Penny Doorman is the Geothermal Programme Leader at the Bay of Plenty Regional Council. The Bay of Plenty Regional Council manages natural and physical resources in the Region, including 12 geothermal systems. Penny’s role at Council is working closely with geothermal staff to ensure the geothermal workstreams within Council are coordinated and focused, including across planning, community engagement, science, resource consenting and compliance. Her current focus is the review of the regional planning framework for managing the Rotorua geothermal system. This work involves considerable engagement with the community, iwi and hapū and key stakeholders, as well distilling the technical inputs into policy development. Penny has a Master’s in Environmental Science and Geography. She has worked in Local Government as a resource planner in various organisations for 30 years, initially focussing on heritage and biodiversity planning, more recently focussing on geothermal planning. She lives in Whakatane, on the East Coast of New Zealand’s North Island.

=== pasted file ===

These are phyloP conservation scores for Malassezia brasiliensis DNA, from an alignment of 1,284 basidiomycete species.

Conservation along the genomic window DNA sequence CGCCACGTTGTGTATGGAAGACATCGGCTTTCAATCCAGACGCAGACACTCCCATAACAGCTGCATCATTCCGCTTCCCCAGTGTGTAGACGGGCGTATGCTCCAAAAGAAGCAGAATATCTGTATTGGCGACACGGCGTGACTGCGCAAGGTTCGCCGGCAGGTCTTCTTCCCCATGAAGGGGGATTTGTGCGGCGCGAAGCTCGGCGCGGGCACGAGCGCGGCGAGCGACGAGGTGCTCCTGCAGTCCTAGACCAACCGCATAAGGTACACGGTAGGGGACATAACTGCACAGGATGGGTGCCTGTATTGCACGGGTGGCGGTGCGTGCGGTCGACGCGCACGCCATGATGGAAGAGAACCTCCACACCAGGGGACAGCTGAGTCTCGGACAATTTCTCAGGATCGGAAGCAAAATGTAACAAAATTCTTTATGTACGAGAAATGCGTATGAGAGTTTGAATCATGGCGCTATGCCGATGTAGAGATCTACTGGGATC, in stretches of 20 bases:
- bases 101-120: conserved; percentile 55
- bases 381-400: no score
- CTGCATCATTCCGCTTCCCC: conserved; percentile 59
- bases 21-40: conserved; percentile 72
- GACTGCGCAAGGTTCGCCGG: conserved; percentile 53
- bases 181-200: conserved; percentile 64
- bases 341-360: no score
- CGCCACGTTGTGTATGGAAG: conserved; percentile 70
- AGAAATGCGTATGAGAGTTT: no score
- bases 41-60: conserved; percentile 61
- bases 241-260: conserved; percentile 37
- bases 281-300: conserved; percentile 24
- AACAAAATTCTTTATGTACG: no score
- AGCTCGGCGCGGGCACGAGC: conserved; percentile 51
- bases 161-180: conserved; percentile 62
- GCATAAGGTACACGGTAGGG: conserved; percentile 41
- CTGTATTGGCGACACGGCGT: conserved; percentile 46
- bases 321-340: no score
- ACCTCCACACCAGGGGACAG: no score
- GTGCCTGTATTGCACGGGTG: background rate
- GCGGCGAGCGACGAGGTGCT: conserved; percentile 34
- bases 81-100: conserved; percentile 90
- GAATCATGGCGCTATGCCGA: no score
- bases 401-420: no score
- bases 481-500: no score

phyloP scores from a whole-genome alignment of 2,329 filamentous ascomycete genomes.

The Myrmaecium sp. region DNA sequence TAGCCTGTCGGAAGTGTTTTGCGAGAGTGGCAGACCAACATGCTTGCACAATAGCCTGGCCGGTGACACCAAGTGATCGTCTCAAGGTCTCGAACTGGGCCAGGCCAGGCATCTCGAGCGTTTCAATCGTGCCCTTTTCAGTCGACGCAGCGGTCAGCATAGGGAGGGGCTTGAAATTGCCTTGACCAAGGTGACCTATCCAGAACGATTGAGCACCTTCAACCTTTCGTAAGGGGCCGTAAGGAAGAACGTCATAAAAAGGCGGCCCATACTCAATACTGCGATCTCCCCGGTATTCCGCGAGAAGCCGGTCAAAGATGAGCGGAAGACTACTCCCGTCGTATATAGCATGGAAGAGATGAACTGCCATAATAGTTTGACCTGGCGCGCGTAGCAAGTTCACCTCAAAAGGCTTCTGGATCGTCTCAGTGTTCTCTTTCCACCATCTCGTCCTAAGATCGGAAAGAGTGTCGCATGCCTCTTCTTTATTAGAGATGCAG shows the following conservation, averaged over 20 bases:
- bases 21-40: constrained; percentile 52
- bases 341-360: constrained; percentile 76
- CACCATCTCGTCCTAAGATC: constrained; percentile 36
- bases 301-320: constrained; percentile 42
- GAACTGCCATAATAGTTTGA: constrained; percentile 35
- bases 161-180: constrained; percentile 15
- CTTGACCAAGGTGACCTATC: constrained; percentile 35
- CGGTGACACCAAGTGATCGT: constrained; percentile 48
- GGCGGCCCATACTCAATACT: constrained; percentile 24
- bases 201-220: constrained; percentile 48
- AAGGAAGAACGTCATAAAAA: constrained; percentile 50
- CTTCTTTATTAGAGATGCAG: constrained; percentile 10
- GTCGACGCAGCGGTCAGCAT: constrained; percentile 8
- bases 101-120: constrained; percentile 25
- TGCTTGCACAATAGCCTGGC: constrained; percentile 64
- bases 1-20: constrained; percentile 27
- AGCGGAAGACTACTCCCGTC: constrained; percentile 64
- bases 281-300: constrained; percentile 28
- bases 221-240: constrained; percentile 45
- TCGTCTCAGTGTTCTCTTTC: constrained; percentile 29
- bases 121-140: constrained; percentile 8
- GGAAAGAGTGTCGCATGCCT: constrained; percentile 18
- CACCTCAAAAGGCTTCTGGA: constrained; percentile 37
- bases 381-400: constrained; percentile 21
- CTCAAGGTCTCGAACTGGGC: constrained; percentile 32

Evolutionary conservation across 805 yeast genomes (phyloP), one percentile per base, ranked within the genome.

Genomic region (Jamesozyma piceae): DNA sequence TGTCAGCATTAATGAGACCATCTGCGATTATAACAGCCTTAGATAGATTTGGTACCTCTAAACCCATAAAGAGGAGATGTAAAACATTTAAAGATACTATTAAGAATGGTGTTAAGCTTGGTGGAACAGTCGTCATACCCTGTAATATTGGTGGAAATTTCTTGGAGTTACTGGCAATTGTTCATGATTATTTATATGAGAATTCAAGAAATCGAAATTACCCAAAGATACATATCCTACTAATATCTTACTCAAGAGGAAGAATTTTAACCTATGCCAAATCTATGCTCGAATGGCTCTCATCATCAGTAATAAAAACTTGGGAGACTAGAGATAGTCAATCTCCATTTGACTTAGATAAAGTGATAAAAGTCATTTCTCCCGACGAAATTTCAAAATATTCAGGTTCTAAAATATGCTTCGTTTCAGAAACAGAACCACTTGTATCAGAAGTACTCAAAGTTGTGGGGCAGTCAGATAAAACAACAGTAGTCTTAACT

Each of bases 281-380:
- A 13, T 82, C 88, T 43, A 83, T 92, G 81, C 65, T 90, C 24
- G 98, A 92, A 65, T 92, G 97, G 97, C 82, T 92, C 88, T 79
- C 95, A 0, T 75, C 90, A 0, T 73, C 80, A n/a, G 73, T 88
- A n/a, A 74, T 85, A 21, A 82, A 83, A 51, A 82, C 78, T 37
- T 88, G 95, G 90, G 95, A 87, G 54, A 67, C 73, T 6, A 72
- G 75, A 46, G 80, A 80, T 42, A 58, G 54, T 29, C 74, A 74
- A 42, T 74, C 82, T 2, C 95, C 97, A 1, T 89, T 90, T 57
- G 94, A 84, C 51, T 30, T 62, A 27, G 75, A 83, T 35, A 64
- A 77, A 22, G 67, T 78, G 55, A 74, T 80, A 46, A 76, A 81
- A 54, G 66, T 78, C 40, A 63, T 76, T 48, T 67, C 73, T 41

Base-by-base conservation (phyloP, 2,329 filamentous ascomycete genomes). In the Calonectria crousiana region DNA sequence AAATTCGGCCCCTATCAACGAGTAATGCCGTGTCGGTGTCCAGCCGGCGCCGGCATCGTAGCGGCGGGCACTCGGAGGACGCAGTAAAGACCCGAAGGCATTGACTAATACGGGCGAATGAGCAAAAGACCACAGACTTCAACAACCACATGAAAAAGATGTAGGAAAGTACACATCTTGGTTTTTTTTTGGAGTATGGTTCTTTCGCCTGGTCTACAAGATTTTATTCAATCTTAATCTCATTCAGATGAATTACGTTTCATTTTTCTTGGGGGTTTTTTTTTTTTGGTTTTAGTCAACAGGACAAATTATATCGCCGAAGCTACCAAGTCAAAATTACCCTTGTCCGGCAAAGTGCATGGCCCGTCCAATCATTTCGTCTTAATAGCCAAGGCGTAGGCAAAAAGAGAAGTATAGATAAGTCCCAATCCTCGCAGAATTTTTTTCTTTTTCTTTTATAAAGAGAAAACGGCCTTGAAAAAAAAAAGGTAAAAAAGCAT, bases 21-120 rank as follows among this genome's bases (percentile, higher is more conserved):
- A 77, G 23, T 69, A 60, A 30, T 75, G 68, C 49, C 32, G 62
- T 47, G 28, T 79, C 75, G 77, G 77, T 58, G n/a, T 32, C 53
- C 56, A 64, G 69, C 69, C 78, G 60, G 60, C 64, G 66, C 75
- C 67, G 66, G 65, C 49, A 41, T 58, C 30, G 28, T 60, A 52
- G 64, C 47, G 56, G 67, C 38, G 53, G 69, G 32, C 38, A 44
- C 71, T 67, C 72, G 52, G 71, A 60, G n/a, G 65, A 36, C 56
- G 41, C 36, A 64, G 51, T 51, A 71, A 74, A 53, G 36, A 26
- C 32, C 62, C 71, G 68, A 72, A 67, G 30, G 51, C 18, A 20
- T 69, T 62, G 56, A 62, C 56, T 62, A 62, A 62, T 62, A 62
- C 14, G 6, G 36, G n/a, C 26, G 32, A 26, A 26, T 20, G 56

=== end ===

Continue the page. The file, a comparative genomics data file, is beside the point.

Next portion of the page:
Managing geothermal – a Local Government perspective on changing relationships and responsibilities
In Aotearoa New Zealand political, societal and cultural norms regarding management and use of geothermal have evolved over generations and continue to change as we enter a period of regulatory reform. While the relationship of tangata whenua with geothermal has been continuous, colonisation led to dramatic changes as successive Governments took control of management under various statutes. Most recently, in 1991 Central Government devolved responsibility for geothermal management to Regional Councils. Councils now manage geothermal under the Resource Management Act 1991 (RMA), and various policy documents that guide management.
Understandably, regional Councils are sometimes viewed only as a regulator. Their varied functions and responsibilities are not always well known, but include advocacy, education and outreach, relationship building, community engagement, research, and monitoring. These roles are delivered within a political structure that is open to public scrutiny, but due to requirements of the Local Government Act 2002 and the RMA, is not always as flexible or nimble as some might hope.
Particular challenges include balancing competing interests within the constraints of the law, while being accountable and responsive to our diverse communities. Our responsibilities under Te Tiriti o Waitangi are also at the forefront of our thinking, and the progression of Treaty Settlements means that management structures will continue to change.
As we transition to a new regulatory regime, Councils are mindful of the complex political, environmental and cultural climate, and of their contribution to the sustainable management of this unique taonga.